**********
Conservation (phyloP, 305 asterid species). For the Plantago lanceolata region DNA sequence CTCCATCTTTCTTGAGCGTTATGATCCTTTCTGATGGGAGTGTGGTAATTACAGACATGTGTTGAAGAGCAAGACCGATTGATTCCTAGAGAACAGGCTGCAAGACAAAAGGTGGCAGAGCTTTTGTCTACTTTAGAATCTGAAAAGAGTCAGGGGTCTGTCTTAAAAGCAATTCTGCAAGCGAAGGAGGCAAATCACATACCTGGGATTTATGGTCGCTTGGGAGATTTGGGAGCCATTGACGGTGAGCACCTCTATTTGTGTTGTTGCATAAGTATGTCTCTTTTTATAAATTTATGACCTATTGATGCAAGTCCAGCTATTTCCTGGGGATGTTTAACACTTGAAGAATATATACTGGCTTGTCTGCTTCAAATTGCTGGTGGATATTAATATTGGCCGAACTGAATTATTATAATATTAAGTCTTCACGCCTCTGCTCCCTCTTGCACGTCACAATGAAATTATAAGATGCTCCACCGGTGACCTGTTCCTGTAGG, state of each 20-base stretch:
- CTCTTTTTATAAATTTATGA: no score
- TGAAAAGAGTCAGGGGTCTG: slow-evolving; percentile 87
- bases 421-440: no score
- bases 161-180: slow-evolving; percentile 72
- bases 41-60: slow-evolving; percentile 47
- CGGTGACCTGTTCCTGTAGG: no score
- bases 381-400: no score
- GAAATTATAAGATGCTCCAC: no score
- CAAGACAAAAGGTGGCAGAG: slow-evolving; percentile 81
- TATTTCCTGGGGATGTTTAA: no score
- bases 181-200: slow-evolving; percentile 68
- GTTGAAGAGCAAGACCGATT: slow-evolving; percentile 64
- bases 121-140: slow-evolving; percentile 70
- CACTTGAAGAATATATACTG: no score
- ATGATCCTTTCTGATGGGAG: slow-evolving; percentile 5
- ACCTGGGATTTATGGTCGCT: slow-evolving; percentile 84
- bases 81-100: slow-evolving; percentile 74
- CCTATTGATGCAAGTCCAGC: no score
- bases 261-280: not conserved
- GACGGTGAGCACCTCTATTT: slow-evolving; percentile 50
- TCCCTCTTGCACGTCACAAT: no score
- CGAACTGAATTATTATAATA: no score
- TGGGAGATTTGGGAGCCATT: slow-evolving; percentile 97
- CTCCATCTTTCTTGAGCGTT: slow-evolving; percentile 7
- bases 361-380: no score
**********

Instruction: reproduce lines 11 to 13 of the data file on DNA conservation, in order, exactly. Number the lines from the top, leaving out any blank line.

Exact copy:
- TATTTCCTGGGGATGTTTAA: no score
- bases 181-200: slow-evolving; percentile 68
- GTTGAAGAGCAAGACCGATT: slow-evolving; percentile 64